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Now that Microsoft have teamed up with Nokia, the world’s most popular smartphone manufacturer, will Bing see a big mobile search surge?
The smartphone industry is huge business. For that matter, so too is mobile search. Therefore, aside from the benefits of integrating Windows 7 technology, Microsoft must be pretty happy with their tie-in with Nokia.
Bing has been growing slowly for the past two years. However, some would argue, based on the technological and marketing investment, far too slowly. Mobile efforts have been hampered by the growth in popularity of Android and the miserly 4.2% market share Microsoft have in the smartphone market. This has been compounded by Apple keeping Google as their default, despite plenty of rumours to the contrary [see: Can Bing (With a Little Help from Apple) Topple Google in Mobile Search?].
However, a merger between Microsoft and the world’s most popular smartphone manufacturer could hand Bing a golden opportunity for a solid stake in the market.
The figures are promising. Whilst Nokia’s market share dropped significantly in 2010 (from 36.4% in 2009 down to 28.9%), the number of units produced increased by 20 million – rising to 461 million [figures from Gartner]. Therefore there is a readymade market for Bing to potentially exploit.
Being a default search engine doesn’t guarantee continued usage. Phone owners are free to change their preferences and search habits as and when they choose, which invariably will lead many back to Google. However, like Internet Explorer for desktop users, it does provide a strong starting point for Microsoft to potentially exploit.
Now whether the Windows platform is better or worse than any other out there is a debate for Engadget, the interesting aspect for us is the potential for a substantial shift in mobile search share – and possibly overall market share. If Bing had secured the rights to be the default option on the iPhone (which is still plausible), they would have a huge foothold in the smartphone market already; however, this could be the big change that makes a real difference, particularly as Nokia sold 10 times the amount of devices than Apple last year.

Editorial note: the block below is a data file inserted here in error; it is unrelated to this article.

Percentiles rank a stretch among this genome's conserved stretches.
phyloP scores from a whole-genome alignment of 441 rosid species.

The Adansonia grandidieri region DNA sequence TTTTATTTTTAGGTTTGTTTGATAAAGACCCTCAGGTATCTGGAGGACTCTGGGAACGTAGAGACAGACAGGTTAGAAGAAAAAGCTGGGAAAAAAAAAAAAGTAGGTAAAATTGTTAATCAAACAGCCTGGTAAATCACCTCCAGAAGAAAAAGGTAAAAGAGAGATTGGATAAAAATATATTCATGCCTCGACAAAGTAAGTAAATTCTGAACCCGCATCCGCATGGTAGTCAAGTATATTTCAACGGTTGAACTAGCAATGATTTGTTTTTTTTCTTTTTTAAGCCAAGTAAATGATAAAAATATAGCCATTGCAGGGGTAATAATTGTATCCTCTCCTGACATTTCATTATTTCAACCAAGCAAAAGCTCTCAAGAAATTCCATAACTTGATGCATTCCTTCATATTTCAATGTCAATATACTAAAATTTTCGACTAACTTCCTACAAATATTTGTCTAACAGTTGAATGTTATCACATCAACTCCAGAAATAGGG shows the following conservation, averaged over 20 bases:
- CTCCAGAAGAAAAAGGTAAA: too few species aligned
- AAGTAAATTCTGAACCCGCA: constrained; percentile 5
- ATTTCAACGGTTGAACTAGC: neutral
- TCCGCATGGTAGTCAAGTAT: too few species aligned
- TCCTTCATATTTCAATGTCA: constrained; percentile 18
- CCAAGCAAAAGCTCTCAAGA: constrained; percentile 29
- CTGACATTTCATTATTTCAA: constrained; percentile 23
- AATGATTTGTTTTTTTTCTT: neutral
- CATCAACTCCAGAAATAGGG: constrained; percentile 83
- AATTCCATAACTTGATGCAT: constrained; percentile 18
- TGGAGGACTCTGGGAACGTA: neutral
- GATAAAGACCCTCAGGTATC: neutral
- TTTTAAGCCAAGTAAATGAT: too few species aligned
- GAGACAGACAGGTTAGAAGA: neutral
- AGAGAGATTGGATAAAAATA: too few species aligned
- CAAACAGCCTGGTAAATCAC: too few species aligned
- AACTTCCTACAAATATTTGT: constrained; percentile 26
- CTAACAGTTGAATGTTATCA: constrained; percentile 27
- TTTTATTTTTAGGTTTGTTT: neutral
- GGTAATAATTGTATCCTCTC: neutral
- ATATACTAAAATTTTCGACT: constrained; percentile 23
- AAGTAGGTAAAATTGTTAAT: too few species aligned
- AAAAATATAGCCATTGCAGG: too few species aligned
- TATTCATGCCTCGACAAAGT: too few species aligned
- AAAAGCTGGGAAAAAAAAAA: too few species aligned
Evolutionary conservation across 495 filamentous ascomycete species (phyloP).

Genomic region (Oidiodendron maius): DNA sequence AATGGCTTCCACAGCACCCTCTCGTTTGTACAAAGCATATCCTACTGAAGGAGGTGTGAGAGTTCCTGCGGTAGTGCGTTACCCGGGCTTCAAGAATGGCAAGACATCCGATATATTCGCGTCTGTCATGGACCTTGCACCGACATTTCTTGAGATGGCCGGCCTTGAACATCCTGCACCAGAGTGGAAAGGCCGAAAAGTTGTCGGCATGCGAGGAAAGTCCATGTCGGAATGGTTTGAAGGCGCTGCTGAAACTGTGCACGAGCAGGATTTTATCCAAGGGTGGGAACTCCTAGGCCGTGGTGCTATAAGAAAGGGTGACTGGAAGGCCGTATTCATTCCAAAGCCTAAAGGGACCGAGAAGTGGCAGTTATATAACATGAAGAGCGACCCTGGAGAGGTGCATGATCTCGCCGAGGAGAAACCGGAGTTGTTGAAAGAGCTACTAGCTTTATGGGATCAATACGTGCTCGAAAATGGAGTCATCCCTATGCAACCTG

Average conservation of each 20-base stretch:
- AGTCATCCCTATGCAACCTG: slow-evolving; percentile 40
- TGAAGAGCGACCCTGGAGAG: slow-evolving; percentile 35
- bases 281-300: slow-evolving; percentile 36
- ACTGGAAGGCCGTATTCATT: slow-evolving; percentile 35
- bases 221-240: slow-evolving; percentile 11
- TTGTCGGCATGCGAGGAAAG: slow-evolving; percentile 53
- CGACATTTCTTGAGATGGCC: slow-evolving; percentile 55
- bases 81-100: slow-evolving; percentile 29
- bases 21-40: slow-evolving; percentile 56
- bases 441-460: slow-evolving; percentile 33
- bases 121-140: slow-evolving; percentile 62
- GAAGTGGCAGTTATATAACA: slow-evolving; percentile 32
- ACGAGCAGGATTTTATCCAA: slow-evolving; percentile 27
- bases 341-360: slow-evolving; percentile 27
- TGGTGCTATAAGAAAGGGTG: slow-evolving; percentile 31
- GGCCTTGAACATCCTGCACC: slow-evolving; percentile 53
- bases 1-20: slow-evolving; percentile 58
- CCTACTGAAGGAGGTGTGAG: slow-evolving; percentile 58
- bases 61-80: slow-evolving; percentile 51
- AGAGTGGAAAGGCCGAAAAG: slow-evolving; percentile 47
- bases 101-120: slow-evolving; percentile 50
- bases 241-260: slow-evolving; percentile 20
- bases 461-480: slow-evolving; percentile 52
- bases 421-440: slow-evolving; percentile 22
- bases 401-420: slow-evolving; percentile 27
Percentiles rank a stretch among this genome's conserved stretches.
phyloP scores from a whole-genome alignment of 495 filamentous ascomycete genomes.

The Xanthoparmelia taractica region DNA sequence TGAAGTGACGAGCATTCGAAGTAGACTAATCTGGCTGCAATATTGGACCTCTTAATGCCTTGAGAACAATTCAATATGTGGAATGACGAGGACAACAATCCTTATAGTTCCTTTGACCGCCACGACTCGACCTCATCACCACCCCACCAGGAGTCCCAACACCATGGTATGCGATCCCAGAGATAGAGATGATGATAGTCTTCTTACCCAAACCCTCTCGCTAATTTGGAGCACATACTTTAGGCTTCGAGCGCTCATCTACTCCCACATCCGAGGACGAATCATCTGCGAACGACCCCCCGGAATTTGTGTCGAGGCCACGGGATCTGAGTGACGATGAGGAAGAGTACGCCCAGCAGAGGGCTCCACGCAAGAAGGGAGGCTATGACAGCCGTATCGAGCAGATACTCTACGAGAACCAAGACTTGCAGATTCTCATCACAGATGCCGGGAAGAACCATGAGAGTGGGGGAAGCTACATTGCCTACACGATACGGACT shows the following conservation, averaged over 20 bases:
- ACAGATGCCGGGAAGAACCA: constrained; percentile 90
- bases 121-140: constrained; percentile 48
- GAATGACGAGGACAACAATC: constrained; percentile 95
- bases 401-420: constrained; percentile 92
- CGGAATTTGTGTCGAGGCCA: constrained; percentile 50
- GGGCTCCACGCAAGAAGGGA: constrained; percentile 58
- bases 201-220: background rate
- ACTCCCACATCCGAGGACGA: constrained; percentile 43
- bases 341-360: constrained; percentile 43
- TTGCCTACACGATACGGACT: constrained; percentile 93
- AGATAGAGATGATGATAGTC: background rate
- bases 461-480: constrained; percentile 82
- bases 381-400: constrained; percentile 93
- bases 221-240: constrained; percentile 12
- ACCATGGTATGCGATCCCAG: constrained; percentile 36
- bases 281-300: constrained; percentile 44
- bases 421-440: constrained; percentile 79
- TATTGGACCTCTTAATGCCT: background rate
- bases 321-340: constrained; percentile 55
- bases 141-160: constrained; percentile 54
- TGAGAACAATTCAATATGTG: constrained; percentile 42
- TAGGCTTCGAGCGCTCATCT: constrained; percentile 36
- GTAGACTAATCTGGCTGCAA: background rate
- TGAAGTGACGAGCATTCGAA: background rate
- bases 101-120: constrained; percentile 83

Their search partner, Yahoo, received major backing with the adoption of their Mail and Chat software on Nokia devices last year [see: Yahoo Make Strides into Mobile Market with Nokia Partnership]. So it will be fascinating to see if this Microsoft alliance has an impact on this agreement, or even if it can help consolidate the YaBing brand in mobile. It’s an unsteady coalition at the best of times, so this is one more obstacle for them to overcome.
This is a story that will no doubt rumble on throughout the year, so we’ll be keeping a close eye on the search implications as the partnership starts to bed in.
For a long time, Bing, the UK’s second-largest search engine, has been underappreciated and, in some instances, even ignored. Often regarded as the inferior search engine to market leader Google, Bing has historically struggled to appeal to many in the digital world. Most PPC analysts would give justified reasons for neglecting Bing for so long; these include the volume of traffic and the user experience just not matching up to Google. However, the validity of these assessments is now diminishing. Bing has grown and improved rapidly in the last couple of years; if you are not integrating it into your comprehensive digital marketing plan, you run the risk of missing out on a large portion of your chosen market and significant revenue.
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